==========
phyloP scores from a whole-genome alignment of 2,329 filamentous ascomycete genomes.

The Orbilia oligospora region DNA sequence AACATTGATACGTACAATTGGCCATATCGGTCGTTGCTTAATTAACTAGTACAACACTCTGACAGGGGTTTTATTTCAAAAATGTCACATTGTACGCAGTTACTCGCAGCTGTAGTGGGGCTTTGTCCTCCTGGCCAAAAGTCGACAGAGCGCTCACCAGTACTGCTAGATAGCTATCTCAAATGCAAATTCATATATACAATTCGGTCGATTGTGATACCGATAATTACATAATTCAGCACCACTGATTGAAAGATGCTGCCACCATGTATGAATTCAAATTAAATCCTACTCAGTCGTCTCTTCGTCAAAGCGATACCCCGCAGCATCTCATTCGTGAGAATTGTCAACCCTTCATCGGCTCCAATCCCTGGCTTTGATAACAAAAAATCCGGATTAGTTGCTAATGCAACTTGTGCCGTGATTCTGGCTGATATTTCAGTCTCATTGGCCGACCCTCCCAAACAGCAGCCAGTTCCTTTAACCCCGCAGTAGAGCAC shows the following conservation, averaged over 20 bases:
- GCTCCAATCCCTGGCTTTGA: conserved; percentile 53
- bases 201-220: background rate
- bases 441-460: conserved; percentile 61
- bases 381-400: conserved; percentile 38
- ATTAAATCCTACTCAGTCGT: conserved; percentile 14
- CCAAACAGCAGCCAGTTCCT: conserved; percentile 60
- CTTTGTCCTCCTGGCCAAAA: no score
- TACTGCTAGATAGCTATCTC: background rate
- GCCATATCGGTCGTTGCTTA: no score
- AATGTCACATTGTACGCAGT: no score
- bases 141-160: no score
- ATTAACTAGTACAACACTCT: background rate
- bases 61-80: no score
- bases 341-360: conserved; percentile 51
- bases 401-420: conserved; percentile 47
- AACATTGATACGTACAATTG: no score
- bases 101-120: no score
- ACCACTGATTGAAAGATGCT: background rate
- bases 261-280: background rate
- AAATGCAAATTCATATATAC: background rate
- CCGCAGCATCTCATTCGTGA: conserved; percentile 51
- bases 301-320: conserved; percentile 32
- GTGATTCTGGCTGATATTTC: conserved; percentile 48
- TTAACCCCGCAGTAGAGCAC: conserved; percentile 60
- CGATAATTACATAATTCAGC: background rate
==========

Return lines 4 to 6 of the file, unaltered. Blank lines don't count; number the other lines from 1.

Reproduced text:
- bases 201-220: background rate
- bases 441-460: conserved; percentile 61
- bases 381-400: conserved; percentile 38